A.S.

You still haunt my longing;
the lantern never was yet
burned louder some years
than others– certain days,

you were a faraway dream–
facing the tide, your black
hair and literature. The Pacific,
the Atlantic, the frozen

December we met again,
you said you were unstable–
ice drove us down dark streets,
engine idle in the middle of a lot.

It takes knowing how your face moves,
intimate and drunk in negative light,
our immovable stone eroding
in the wind of time.

 

(originally published in Clackamas, Spring 2019)

Remnants

You don’t hold me tight so I know you want to go.

You already let go of alcohol, caffeine, Dexter after the tumor.

My mother told me, after my father died, she would never love another man.

When she loved another man, she refused to let him die beside her.

Now he leaves her rain-soaked voicemails from Italy.

She drives to Cleveland, Kentucky, Ann Arbor, to avoid the thought of him.

Lost loves are remnants of embers but that’s it.

When I was with Amy, she drank coffee and I did not.

The mornings, now, I caffeinate myself a buzzing lantern.

Who sleeps that well anymore?

Sara tells me one of her exes nightly swallowed eight Benadryls to sleep.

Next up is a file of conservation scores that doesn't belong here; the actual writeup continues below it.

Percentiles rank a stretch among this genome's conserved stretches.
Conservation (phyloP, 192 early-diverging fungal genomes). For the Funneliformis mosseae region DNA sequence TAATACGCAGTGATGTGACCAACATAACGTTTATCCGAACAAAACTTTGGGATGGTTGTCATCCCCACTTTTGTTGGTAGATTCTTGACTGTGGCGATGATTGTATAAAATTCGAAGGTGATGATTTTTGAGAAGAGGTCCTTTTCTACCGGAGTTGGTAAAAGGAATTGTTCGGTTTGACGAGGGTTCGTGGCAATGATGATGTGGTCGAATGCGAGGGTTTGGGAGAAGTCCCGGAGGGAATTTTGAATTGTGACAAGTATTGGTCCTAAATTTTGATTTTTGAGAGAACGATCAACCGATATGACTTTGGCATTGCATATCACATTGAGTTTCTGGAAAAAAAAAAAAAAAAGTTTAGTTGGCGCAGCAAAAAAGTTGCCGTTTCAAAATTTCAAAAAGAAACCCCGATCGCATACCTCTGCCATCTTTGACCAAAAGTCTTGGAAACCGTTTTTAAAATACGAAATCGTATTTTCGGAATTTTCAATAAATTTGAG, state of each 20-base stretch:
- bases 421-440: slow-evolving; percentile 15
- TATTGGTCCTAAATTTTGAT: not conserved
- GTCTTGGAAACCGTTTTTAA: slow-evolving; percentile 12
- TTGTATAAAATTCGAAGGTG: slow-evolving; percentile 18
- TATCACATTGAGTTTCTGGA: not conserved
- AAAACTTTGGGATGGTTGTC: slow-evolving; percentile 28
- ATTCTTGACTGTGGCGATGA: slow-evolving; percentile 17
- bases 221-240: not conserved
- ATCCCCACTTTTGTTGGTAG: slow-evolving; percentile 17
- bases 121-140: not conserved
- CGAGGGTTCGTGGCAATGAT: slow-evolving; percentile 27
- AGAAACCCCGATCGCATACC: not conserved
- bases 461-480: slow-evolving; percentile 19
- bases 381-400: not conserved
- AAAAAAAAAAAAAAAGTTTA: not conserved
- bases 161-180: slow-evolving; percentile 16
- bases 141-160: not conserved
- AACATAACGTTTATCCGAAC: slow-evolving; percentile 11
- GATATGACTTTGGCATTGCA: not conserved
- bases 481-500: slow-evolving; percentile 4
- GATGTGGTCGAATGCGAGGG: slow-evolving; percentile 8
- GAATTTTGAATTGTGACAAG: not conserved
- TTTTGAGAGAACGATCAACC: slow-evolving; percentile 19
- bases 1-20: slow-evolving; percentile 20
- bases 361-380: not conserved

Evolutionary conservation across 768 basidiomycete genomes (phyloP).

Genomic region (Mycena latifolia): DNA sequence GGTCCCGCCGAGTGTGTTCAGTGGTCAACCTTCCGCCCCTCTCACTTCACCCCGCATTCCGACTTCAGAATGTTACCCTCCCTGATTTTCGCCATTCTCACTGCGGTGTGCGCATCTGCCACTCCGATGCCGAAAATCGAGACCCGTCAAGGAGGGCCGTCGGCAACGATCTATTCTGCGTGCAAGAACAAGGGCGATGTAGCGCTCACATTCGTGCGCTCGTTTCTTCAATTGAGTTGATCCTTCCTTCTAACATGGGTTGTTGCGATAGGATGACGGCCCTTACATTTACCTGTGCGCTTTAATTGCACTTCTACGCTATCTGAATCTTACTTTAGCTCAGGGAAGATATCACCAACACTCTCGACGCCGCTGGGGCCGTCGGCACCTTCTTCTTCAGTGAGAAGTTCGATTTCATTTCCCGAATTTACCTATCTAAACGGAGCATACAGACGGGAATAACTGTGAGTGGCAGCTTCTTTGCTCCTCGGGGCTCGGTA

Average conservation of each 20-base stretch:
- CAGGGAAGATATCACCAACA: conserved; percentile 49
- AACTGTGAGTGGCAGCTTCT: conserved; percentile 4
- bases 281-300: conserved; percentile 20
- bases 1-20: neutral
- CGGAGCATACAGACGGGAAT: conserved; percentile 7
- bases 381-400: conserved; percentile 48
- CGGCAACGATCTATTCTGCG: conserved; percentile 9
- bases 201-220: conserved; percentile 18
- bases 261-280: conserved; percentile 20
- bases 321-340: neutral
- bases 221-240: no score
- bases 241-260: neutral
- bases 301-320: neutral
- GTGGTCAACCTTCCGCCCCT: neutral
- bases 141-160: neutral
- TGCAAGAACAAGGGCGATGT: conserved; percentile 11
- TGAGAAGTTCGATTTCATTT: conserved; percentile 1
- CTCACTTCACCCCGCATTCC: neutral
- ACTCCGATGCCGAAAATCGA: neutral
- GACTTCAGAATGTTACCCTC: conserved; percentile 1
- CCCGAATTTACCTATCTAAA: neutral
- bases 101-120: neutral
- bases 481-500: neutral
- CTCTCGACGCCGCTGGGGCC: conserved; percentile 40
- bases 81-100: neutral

Pink pills stack inside us in our battles against sleeping alone.

I have a soft blue blanket and a queen-sized bed.

When a day leaves don’t ask me to differentiate between darkness and dream.

 

(originally published in I-70 Review, Fall 2019)

Beach

same as spit
on a band room floor
poolside

without knowing   we are all
skeletons
holding information too

great to actually understand
trombone blaring
mouths into the sea

flute-marching
to conformity’s beat
suntan lotion and absurdism

smother meaningless philosophies all
over your skin   and block out the rest

 

(originally published in Ghost City Review, Winter 2019)

Grief Poetry

The summer shattered the year
Dad passed, and Mom’s grief
became the fall; to cope, she
wrote her first poetry, wrote
sheets of ice that turned to
winter months of seeking
meaning in icicles– living
alone, she praised the blades of
cold above her door, believing
Dad her angel sharp enough to
pierce the heart of loneliness.
There was no Thanksgiving
that year, no Christmas.
The frigid core of family–
she kept writing our story.
She would not let us forget.

 

(originally published in Z Publishing’s “America’s Emerging Poets Series: Midwest Edition,” 2018)